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  • (2023) Poonjatt, Justin Jos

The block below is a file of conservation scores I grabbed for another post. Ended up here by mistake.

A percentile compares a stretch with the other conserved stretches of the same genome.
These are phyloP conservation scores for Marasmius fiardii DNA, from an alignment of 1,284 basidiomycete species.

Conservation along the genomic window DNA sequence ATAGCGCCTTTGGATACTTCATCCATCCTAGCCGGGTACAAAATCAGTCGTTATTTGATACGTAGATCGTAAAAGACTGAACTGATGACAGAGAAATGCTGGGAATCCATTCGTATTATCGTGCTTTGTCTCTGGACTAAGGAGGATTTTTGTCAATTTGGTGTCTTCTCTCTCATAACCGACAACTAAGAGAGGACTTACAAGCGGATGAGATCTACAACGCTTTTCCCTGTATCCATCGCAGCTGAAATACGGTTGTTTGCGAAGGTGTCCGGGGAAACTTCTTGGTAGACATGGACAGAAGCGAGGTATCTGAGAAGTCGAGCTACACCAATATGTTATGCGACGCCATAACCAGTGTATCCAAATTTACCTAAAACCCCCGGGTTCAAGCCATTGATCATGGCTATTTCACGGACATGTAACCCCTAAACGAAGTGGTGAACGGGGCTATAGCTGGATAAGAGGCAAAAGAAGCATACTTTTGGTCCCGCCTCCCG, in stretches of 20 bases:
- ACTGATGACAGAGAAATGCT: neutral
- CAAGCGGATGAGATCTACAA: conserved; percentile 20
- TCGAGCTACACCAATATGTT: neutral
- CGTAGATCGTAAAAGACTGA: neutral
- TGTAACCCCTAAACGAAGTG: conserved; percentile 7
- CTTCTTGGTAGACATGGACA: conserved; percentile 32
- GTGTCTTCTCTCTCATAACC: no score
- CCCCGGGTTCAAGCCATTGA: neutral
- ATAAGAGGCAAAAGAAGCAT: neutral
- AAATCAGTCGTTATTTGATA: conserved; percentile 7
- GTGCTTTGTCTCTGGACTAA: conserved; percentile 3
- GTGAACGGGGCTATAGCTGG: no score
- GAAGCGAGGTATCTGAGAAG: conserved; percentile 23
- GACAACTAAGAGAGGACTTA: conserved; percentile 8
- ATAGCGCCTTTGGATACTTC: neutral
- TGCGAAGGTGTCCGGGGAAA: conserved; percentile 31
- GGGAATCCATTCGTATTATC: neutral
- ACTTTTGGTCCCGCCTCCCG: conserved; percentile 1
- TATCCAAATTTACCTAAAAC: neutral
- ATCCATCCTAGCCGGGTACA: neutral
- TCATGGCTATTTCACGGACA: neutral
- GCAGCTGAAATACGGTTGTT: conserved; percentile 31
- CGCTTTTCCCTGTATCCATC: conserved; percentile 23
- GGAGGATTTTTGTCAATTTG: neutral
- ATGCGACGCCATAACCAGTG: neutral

In disputes between corporations and individuals, those seeking remedies through court litigation may find themselves in protracted legal and financial battles. Right-holders may face possible structural disadvantages if they do not have access to adequate resources, whereas corporations are risking their market reputation. Because of the risks involved, corporations may establish private processes to settle disputes outside of courts and avoid litigation. During the process, corporations use different tools that facilitate dispute settlement, which may adversely affect the right to access judicial remedies. One such tool is a legal waiver. This thesis investigates the use of legal waivers by corporations in private processes (also called operational-level grievance mechanisms) to settle human rights claims using cases from Papua New Guinea and Tanzania. Through examining the two cases, I explore the use of legal waivers to facilitate corporate-friendly remedies while limiting the right of victims to access judicial remedies. The use of legal waivers in private processes raises doubts regarding their consistency with different legal frameworks, such as international human rights law and the United Nations Guiding Principles on Business and Human Rights. The thesis interrogates legal waivers through multiple lenses, such as the role of inequality of bargaining power, the emerging regulatory gulf between states and corporations and the legal validity of waivers as per the domestic laws of Papua New Guinea and Tanzania. It concludes that legal waivers should be transparent, facilitate victim-oriented remedies, be limited to civil claims and not be a tool for enforcing standardised remedies.